Program complexity is the natural byproduct of successful globalization. Increasing volumes reveal the pressure points of unscalable processes, while stakeholder requirements become more exacting for each content type as experience uncovers what doesn’t work.
Fear not: your localization service provider (LSP) staffs advanced specialists to help you manage increasing complexity and keep your growth on track.
So far, our “LSP Who’s Who” series has covered core LSP roles and expanded team roles you’ll likely encounter as your localization program takes off. To conclude the series, let’s cover a few more specialists you’ll encounter when your program reaches a level of maturity or complexity to warrant their participation.
Translation Management System (TMS) Specialist
Choosing and deploying a TMS is no trivial matter, and many enterprises need expert TMS support. A TMS specialist is a tools expert capable of implementing and customizing the system, troubleshooting problems, providing training, and helping users resolve any issues working with the tool.
Your TMS specialist is a hands-on technologist with 7+ years’ experience in the technical side of the localization industry as a localization engineer or production specialist. A TMS specialist needs a specific personality: someone who’s passionate about technology, relates to customers and end-users, and knows how to implement both the big-picture business objectives and the hands-on, in-the-weeds tech fixes for the chosen tool.
Depending on your needs, this role may focus entirely on your program, or split their time across several client programs. Either way, TMS support is above and beyond the scope of localization program management, so organizations typically pay a separate hourly or monthly program fee for this person’s time.
Dedicated Linguistic Reviewers
Most enterprises tap their in-country partners or stakeholders to perform linguistic reviews — until that stops working for any number of reasons. Maybe they’re not qualified to review any or all of your content types. Maybe they’re too busy with their day jobs. Maybe your efforts to train them how to use a scorecard are not panning out.
Eventually, many global organizations decide these resources are better off focusing on their core business, and they instead engage a dedicated team of linguistic reviewers. These resources are third-party linguists — distinct from the resources performing the translation — who replace in-country partners for the review effort.
Each dedicated linguistic reviewer will act as the quality lead for their given language: reviewing translated materials to the defined quality standards, providing feedback to translators, and reporting on quality trends to client stakeholders. This role manages terminology and style guide updates — key assets in driving language quality — and may even help define the quality standards.
With a degree in linguistics or translation, a dedicated reviewer has 3+ years experience as a translator or editor and an eagle-eyed sense of detail, stemming from a deep love of language. But the reviewer must also be able to collaborate well with translators, commit to the client’s specific quality requirements, and grasp the big picture of quality management.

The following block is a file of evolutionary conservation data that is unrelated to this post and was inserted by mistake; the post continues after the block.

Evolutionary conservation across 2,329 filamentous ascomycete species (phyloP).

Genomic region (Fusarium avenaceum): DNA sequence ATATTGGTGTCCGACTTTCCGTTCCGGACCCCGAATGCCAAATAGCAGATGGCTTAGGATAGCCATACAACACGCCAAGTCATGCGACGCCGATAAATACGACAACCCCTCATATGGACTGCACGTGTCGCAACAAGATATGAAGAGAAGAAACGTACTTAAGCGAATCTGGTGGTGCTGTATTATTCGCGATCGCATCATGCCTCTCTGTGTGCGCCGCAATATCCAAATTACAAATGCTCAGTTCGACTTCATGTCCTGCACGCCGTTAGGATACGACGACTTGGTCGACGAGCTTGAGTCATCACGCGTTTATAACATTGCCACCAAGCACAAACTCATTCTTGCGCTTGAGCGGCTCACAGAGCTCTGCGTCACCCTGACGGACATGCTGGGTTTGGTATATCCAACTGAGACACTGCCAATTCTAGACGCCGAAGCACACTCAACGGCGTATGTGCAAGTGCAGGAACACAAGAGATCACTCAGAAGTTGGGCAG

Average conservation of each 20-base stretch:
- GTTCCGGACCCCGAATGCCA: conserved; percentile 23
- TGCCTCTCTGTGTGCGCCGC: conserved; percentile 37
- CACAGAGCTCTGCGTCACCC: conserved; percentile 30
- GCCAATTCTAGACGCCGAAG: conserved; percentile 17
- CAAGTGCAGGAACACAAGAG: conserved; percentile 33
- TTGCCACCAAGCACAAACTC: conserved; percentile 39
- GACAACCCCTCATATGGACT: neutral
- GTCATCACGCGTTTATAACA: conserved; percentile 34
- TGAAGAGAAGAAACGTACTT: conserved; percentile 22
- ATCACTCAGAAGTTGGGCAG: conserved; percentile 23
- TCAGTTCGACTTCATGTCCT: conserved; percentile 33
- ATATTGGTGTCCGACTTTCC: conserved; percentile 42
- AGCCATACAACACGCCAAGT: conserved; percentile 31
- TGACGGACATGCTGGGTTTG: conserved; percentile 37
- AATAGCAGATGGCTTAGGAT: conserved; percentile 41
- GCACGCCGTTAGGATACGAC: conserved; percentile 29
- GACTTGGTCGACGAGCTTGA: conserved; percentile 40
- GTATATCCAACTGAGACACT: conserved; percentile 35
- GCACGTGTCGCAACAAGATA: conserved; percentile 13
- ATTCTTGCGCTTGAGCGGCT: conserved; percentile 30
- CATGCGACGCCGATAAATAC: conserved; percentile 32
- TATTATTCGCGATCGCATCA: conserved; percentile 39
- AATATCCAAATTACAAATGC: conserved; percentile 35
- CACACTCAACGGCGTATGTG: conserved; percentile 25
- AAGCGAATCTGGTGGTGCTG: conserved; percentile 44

As with the TMS specialist, linguistic reviewers are beyond the core localization program and require separate fees — but they may be dedicated or shared with other client programs, as appropriate to your program volumes.
Maturing localization programs often require a bit of creativity to achieve your business objectives within a set of constraints, such as budget, quality, turnaround time, resource teams, technology, and so forth. You may need new services, such as social media strategy, search engine optimization, or content creation. Or maybe you need process consulting along with custom automations and tool deployments.
A solution architect (SA) is a versatile globalization specialist with deep knowledge across all activities required for an enterprise to take their product global. This role is a content strategist, a linguistic consultant, a technology expert, and a process wizard, all combined.
Your SA understands the localization landscape and all the services that may be required for a global company to expand its global reach. Your SA will also have the cross-client, cross-program insight to know how to approach a challenge based on the client’s objectives and business situation, cultivating custom solutions from deep listening and a thoughtful diagnosis.
The SA is a localization veteran, with 10+ years of experience in project management, technology, linguistics, program management, and/or engineering: essentially, any localization role that offers the chance to learn the ins and outs of the business. This role has a passion for resolving client problems and understands the big picture of enterprise globalization goals.
That’s it for this blog series, but keep in mind that complex programs may need additional, highly specialized support depending on your service mix, such as content creation, search engine optimization, multimedia, transcreation, community moderation, and program-wide quality management.
What other specialist roles would you like to see us cover in-depth?